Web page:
In 2014, the Pennsylvania State System of Higher Education (PSSHE) enacted new rules requiring criminal background checks for all staff and athletic coaches across the system's 14 schools. A reaction to the Penn State abuse scandal, PSSHE stated that the new policy would help protect children who incidentally interact with members of staff on campus.
The new guidelines go beyond the rules laid out by the Pennsylvania legislature. State lawmakers require background checks, such as backgroundchecks.com's US OneSEARCH, only for those in consistent contact with minor children.
The union representing PSSHE alleged that the authorities overstepped their boundaries and that the background check terms should be subject to collective bargaining negotiations. In early 2020, the Pennsylvania Supreme Court ruled in favor of PSSHE, finding that setting the terms of background checks fell within the organization's purview. One judge dissented, noting that those who would not otherwise have to undergo vetting should have the ability to bargain about the scope of such checks.
The ruling represents the next step in the nationwide evolution of background checks for teachers. Should educational and youth organizations vet every single individual they hire or only those who will come into direct contact with children in a supervisory role? What should count as a disqualifying charge? These challenging questions face administrators in school districts and university systems across the country. Some daycares choose to adopt rules as strict as those used by PSSHE, vetting everyone from custodians to gardeners. The goal: to ensure that there are as few risks present near children as possible.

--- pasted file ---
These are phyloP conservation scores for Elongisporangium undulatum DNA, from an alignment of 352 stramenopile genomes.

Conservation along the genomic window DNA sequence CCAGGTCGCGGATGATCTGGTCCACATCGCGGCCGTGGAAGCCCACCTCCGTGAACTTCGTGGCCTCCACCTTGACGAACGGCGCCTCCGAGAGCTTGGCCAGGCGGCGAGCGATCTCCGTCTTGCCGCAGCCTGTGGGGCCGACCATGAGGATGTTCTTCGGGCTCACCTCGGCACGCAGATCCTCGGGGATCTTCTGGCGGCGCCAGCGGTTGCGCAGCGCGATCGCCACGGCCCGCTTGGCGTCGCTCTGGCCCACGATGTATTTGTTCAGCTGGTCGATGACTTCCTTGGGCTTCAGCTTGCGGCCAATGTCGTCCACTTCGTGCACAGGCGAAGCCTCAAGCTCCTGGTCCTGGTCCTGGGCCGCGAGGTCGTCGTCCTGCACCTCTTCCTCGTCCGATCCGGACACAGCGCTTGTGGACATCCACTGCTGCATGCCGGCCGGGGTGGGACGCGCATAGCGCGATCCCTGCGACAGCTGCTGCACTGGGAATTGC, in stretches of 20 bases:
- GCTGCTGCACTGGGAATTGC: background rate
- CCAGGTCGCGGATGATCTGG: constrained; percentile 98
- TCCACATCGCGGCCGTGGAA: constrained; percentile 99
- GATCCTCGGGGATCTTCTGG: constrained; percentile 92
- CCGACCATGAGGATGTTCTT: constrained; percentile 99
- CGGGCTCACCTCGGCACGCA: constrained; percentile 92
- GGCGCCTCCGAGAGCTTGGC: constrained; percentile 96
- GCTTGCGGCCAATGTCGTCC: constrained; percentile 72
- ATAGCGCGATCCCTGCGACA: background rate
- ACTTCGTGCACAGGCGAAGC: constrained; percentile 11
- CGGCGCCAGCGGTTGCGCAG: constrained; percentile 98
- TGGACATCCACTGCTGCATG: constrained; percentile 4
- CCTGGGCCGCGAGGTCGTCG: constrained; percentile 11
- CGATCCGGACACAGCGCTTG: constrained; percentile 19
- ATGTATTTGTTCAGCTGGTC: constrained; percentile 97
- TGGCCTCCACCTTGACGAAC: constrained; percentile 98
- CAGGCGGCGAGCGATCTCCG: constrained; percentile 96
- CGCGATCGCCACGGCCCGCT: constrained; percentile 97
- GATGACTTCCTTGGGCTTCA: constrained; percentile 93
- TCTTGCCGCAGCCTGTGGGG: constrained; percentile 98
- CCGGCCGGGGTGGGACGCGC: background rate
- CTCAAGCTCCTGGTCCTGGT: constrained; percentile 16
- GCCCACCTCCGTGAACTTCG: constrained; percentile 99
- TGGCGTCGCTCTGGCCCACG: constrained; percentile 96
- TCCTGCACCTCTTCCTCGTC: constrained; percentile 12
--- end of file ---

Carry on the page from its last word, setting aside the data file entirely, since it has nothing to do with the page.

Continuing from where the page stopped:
Organizations implementing such policies must be cautious in how they proceed. There is often a patchwork of state and local regulations to navigate as well as fair hiring concerns, as the case in Pennsylvania shows. PSSHE spent six years litigating its case up to the highest state court in Pennsylvania; not all businesses may be able to sustain such a process.
Ultimately, the appropriate policy will depend on the organization. PSSHE stated that many children spent time on the campuses of its schools who were often indirectly exposed to individuals who may never have received a background check. That fact made a stricter, broader policy the most sensible choice for the school system.
Creating a safe environment in which children may learn and grow is of paramount importance, but schools are far from the only organizations which benefit from better vetting. From background checks for coaches at youth sports groups to checks for supervisors in after-school childcare programs, clubs, and activities, organizations of all kinds need the appropriate tools for gathering information. With backgroundchecks.com and powerful tools such as our US OneSEARCH, you can develop the insight necessary to hire or retain staff safely.